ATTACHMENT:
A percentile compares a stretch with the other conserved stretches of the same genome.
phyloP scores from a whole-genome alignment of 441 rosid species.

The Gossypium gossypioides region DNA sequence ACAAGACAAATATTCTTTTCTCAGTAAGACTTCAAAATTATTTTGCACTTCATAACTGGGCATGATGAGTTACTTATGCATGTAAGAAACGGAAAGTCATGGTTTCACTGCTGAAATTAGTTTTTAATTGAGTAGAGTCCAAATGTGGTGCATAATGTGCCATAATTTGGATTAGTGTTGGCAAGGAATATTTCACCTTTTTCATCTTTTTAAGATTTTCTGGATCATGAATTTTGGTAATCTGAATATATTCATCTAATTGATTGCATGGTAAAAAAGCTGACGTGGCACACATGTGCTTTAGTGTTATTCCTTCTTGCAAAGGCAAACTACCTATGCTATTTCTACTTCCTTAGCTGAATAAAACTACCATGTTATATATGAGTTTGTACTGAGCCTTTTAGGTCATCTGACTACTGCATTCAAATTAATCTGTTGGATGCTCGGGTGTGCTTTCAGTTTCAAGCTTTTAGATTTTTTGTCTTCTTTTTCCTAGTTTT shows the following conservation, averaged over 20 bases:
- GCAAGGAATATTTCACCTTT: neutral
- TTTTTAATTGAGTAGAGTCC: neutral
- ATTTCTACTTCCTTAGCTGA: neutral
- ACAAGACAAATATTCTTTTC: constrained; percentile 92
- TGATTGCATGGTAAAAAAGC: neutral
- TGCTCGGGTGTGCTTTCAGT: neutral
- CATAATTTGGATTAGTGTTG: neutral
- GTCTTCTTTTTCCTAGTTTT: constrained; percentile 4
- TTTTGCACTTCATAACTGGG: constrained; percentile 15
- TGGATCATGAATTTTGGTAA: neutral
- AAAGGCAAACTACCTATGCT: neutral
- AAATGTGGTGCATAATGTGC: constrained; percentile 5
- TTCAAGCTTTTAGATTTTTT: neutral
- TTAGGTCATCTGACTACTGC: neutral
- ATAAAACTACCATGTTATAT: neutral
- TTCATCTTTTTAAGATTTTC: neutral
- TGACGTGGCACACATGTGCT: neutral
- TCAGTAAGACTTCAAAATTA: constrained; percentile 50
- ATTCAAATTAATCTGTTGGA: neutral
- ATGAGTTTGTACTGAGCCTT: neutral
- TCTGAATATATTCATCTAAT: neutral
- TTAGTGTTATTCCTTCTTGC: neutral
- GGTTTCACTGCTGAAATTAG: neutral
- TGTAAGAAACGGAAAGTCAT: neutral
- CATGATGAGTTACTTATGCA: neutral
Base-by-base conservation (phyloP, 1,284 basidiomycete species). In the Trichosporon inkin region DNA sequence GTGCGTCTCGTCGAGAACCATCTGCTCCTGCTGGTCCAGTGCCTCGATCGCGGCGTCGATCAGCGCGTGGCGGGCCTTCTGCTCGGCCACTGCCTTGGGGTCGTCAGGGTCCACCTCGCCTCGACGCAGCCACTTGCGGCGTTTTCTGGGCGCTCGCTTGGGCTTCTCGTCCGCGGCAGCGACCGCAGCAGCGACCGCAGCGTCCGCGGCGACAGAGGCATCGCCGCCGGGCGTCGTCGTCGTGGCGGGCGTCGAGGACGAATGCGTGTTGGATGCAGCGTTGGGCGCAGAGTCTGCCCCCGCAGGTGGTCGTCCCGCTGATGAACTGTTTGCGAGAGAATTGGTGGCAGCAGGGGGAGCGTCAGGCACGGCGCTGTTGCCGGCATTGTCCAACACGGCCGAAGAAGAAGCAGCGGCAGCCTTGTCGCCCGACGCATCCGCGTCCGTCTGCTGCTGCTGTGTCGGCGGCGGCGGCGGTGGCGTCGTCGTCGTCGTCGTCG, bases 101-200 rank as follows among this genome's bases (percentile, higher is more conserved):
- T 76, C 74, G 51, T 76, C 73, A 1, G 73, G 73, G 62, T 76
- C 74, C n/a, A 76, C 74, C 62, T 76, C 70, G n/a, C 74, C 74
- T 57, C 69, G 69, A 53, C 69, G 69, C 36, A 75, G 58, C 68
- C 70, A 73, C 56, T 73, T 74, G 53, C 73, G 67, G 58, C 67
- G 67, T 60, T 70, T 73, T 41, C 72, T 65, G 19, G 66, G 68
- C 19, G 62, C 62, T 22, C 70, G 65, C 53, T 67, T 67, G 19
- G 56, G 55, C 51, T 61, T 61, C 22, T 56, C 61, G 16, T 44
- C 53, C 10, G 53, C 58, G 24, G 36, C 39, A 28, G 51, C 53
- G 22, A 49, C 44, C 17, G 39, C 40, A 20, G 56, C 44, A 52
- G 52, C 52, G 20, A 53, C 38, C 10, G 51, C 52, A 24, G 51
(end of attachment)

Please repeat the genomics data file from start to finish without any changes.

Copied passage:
A percentile compares a stretch with the other conserved stretches of the same genome.
phyloP scores from a whole-genome alignment of 441 rosid species.

The Gossypium gossypioides region DNA sequence ACAAGACAAATATTCTTTTCTCAGTAAGACTTCAAAATTATTTTGCACTTCATAACTGGGCATGATGAGTTACTTATGCATGTAAGAAACGGAAAGTCATGGTTTCACTGCTGAAATTAGTTTTTAATTGAGTAGAGTCCAAATGTGGTGCATAATGTGCCATAATTTGGATTAGTGTTGGCAAGGAATATTTCACCTTTTTCATCTTTTTAAGATTTTCTGGATCATGAATTTTGGTAATCTGAATATATTCATCTAATTGATTGCATGGTAAAAAAGCTGACGTGGCACACATGTGCTTTAGTGTTATTCCTTCTTGCAAAGGCAAACTACCTATGCTATTTCTACTTCCTTAGCTGAATAAAACTACCATGTTATATATGAGTTTGTACTGAGCCTTTTAGGTCATCTGACTACTGCATTCAAATTAATCTGTTGGATGCTCGGGTGTGCTTTCAGTTTCAAGCTTTTAGATTTTTTGTCTTCTTTTTCCTAGTTTT shows the following conservation, averaged over 20 bases:
- GCAAGGAATATTTCACCTTT: neutral
- TTTTTAATTGAGTAGAGTCC: neutral
- ATTTCTACTTCCTTAGCTGA: neutral
- ACAAGACAAATATTCTTTTC: constrained; percentile 92
- TGATTGCATGGTAAAAAAGC: neutral
- TGCTCGGGTGTGCTTTCAGT: neutral
- CATAATTTGGATTAGTGTTG: neutral
- GTCTTCTTTTTCCTAGTTTT: constrained; percentile 4
- TTTTGCACTTCATAACTGGG: constrained; percentile 15
- TGGATCATGAATTTTGGTAA: neutral
- AAAGGCAAACTACCTATGCT: neutral
- AAATGTGGTGCATAATGTGC: constrained; percentile 5
- TTCAAGCTTTTAGATTTTTT: neutral
- TTAGGTCATCTGACTACTGC: neutral
- ATAAAACTACCATGTTATAT: neutral
- TTCATCTTTTTAAGATTTTC: neutral
- TGACGTGGCACACATGTGCT: neutral
- TCAGTAAGACTTCAAAATTA: constrained; percentile 50
- ATTCAAATTAATCTGTTGGA: neutral
- ATGAGTTTGTACTGAGCCTT: neutral
- TCTGAATATATTCATCTAAT: neutral
- TTAGTGTTATTCCTTCTTGC: neutral
- GGTTTCACTGCTGAAATTAG: neutral
- TGTAAGAAACGGAAAGTCAT: neutral
- CATGATGAGTTACTTATGCA: neutral
Base-by-base conservation (phyloP, 1,284 basidiomycete species). In the Trichosporon inkin region DNA sequence GTGCGTCTCGTCGAGAACCATCTGCTCCTGCTGGTCCAGTGCCTCGATCGCGGCGTCGATCAGCGCGTGGCGGGCCTTCTGCTCGGCCACTGCCTTGGGGTCGTCAGGGTCCACCTCGCCTCGACGCAGCCACTTGCGGCGTTTTCTGGGCGCTCGCTTGGGCTTCTCGTCCGCGGCAGCGACCGCAGCAGCGACCGCAGCGTCCGCGGCGACAGAGGCATCGCCGCCGGGCGTCGTCGTCGTGGCGGGCGTCGAGGACGAATGCGTGTTGGATGCAGCGTTGGGCGCAGAGTCTGCCCCCGCAGGTGGTCGTCCCGCTGATGAACTGTTTGCGAGAGAATTGGTGGCAGCAGGGGGAGCGTCAGGCACGGCGCTGTTGCCGGCATTGTCCAACACGGCCGAAGAAGAAGCAGCGGCAGCCTTGTCGCCCGACGCATCCGCGTCCGTCTGCTGCTGCTGTGTCGGCGGCGGCGGCGGTGGCGTCGTCGTCGTCGTCGTCG, bases 101-200 rank as follows among this genome's bases (percentile, higher is more conserved):
- T 76, C 74, G 51, T 76, C 73, A 1, G 73, G 73, G 62, T 76
- C 74, C n/a, A 76, C 74, C 62, T 76, C 70, G n/a, C 74, C 74
- T 57, C 69, G 69, A 53, C 69, G 69, C 36, A 75, G 58, C 68
- C 70, A 73, C 56, T 73, T 74, G 53, C 73, G 67, G 58, C 67
- G 67, T 60, T 70, T 73, T 41, C 72, T 65, G 19, G 66, G 68
- C 19, G 62, C 62, T 22, C 70, G 65, C 53, T 67, T 67, G 19
- G 56, G 55, C 51, T 61, T 61, C 22, T 56, C 61, G 16, T 44
- C 53, C 10, G 53, C 58, G 24, G 36, C 39, A 28, G 51, C 53
- G 22, A 49, C 44, C 17, G 39, C 40, A 20, G 56, C 44, A 52
- G 52, C 52, G 20, A 53, C 38, C 10, G 51, C 52, A 24, G 51